Aside from the suitably intoxicating scenes taking place inside the remarkably Gothic castle of Count Dracula; what gives the film its beauty is the humanity in the Dracula character himself. I think it's rather surprising how, when looking at horror movie history, the most humanity comes not from actual human beings; but rather the creatures - however humanoid they may be - which are labeled by society as monsters. Kinski portrays the Count as lonely, loveless, and unable to die; a horrible combination of the three. He cannot ease his pain as the mortals of the world can; he sees his vampirism as a curse, and one that he cannot uplift. I didn't see such depth in the original film; although perhaps I saw something more all-together and therein lays the magic of Herzog's "Nosferatu" remake. It isn't Murnau's "Nosferatu"; it is purely Herzog's movie, and he makes that known through scenes that depict a sort of spiritual connection with nature, architecture, and location. Then again, maybe that's just Herzog's own relationship with his style of filmmaking. I recognize that this is an impossible bond to break; the sign of a true artist, more or less.

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February 22, 2012
With a keenly singular perspective unique to its script, his favorite lunatic morose in the title role opposite Central Europe's greatest cinema actor of the '70s and gorgeous Adjani (vibrant, if not yet at the peak of her powers) as the tragic engenue, Herzog couldn't have possibly botched this one. Never mind his rightful, gushing adulation for Murnau; the bleak gothic despair of this isn't analogous to that of Aguirre, Enigma of Caspar Hauser, Stroszek or any of his most dire documentaries. However, traces of this ambiance later informed his first opera productions in the '80s; oddly, his Faustus and Chushingura benefit from the transposition of this peculiar despond.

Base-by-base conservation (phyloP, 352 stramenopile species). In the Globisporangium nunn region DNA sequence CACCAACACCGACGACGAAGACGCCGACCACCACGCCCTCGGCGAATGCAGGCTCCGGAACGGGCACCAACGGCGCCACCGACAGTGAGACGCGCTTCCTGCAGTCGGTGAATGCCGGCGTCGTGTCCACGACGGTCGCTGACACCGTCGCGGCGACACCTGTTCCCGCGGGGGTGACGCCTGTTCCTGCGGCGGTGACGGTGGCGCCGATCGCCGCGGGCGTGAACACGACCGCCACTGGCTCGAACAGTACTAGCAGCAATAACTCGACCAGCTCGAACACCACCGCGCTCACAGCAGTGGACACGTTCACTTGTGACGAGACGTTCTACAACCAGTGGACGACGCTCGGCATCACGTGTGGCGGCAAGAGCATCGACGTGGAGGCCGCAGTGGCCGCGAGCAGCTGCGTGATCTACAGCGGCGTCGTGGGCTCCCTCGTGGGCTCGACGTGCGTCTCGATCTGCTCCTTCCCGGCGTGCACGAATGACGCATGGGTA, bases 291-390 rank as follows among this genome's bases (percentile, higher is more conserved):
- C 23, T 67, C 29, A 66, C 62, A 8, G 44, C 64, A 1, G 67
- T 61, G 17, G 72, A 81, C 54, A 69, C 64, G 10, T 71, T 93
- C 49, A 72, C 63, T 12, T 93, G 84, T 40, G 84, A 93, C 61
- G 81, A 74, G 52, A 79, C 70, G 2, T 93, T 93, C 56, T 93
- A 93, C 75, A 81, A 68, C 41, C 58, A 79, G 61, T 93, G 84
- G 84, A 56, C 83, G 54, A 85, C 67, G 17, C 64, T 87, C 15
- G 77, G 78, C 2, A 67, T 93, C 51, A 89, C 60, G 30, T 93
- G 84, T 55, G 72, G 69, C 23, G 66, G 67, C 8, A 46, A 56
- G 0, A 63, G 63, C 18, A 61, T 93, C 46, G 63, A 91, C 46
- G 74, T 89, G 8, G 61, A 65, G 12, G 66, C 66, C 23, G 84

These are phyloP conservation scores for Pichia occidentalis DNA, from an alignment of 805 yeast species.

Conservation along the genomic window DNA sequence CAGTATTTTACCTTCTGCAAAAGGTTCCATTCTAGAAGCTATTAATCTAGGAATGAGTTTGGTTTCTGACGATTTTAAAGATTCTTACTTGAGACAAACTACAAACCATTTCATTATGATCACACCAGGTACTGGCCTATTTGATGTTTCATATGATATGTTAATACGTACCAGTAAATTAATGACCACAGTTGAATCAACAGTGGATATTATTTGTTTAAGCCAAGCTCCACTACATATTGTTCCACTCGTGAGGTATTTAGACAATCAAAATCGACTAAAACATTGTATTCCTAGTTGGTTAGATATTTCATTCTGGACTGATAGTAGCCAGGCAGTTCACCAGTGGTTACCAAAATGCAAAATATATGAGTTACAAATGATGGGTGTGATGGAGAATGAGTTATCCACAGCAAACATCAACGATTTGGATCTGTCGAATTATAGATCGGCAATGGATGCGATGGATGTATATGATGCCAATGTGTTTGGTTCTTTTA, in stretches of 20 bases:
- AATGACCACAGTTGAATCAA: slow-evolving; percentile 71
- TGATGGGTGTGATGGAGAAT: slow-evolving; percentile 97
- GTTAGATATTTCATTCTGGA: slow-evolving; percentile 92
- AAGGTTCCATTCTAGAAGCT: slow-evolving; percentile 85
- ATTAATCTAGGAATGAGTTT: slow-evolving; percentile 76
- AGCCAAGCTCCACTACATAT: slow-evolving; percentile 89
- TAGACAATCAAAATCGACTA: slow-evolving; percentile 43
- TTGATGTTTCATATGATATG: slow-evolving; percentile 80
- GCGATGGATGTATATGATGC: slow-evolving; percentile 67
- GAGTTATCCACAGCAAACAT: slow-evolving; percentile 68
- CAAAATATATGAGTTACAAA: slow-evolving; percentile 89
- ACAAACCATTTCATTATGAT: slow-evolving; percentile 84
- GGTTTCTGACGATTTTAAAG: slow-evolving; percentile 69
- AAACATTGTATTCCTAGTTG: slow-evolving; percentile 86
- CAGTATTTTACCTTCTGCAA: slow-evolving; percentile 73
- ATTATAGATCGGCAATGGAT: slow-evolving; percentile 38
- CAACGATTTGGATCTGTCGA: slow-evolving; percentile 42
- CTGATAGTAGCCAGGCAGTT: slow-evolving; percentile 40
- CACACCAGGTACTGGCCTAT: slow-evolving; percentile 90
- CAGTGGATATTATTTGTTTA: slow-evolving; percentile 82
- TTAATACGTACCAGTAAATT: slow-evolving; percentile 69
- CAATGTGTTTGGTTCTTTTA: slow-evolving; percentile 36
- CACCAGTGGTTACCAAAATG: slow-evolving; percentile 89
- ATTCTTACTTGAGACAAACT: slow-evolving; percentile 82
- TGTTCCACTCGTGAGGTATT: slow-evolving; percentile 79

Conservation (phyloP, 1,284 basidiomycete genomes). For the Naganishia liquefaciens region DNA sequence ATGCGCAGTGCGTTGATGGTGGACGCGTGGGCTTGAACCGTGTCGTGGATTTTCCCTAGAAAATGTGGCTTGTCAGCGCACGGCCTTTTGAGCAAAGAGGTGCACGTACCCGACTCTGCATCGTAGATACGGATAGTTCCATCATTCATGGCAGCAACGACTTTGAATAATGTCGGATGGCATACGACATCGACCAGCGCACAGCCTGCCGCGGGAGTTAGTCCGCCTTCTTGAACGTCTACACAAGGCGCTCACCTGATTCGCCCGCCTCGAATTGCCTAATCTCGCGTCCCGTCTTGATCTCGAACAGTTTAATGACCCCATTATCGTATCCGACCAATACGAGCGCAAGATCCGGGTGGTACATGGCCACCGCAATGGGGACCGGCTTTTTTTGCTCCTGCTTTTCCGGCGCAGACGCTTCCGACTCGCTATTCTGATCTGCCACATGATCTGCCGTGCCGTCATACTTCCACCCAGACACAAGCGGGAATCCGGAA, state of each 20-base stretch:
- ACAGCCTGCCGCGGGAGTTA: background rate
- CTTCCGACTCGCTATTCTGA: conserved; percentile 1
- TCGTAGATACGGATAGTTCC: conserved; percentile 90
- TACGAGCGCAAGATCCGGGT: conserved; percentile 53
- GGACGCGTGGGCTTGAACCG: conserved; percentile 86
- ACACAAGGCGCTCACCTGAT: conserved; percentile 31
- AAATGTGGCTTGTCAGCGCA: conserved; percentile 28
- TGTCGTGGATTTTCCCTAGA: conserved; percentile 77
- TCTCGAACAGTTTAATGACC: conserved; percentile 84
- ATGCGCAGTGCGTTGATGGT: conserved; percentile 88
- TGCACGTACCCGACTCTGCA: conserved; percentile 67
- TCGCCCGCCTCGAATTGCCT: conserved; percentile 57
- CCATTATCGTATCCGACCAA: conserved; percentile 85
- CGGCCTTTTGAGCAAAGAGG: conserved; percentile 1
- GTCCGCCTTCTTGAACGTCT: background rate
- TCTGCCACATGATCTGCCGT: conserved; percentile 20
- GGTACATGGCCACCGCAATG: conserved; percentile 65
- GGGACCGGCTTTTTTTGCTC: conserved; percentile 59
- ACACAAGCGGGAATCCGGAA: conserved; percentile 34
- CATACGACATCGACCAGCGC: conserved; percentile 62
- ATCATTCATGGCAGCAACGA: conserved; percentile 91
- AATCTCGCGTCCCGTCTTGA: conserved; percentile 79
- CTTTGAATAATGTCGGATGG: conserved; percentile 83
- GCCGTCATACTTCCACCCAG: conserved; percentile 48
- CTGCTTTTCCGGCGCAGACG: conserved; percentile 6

Thanks for this very thorough review.
More Nosferatu, the Vampyre reviews
review by . January 17, 2002
posted in Movie Hype
Pros: Lighting, directing, Kinski, scenery     Cons: maybe slow, but worth it     The Bottom Line: A must see for those with that vampire feeling inside        The Oracle says: Martje Grohmann has a Bacon number of 3.       Martje Grohmann was in Nosferatu: Phantom der Nacht (1979) with Dan van Husen    Dan van Husen was in Avalanche Express (1979) with Maximilian Schell    Maximilian Schell …
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Ryan J. Marshall ()
It's very likely that the only kind of reviews I'll ever post here are movie reviews. I'm very passionate about film; and at this point, it pretty much controls my life. Film gives us a purpose; … more
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About this movie


Approaching the legendary German classic 1922 film NOSFERATU -EINE SYMPHONIE DES GRAUENS by F.W. Murnau with his own unique sensibilities, Werner Herzog establishes a link between himself and the classic days of German cinema and in the process crafts a lush adaptation as well as a classic in its own right. Stark, symbolic cinematography and intensely stylized performances create what Herzog refers to as a different plane of reality, injecting the age-old tale of Count Dracula with a modern sense of mysticism, desire, and wonder. <br> <br> Frequent Herzog collaborator Klaus Kinski portrays the Dracula character with a silent intensity, tingeing the vampire's inhuman monstrosity with a deep sense of pathos and longing. Completing a stellar international cast are Bruno Ganz (a regular in the films of Wim Wenders) and French film star Isabelle Adjani, both giving subtle yet compelling performances as the formerly happy couple who fall prey to Dracula's lust for life and love. From the opening image of rows...
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Director: Werner Herzog
Genre: Horror
Release Date: October 1, 1979
MPAA Rating: PG
Screen Writer: Werner Herzog
Runtime: 1hr 47min
Studio: Anchor Bay Entertainment, 20th Century Fox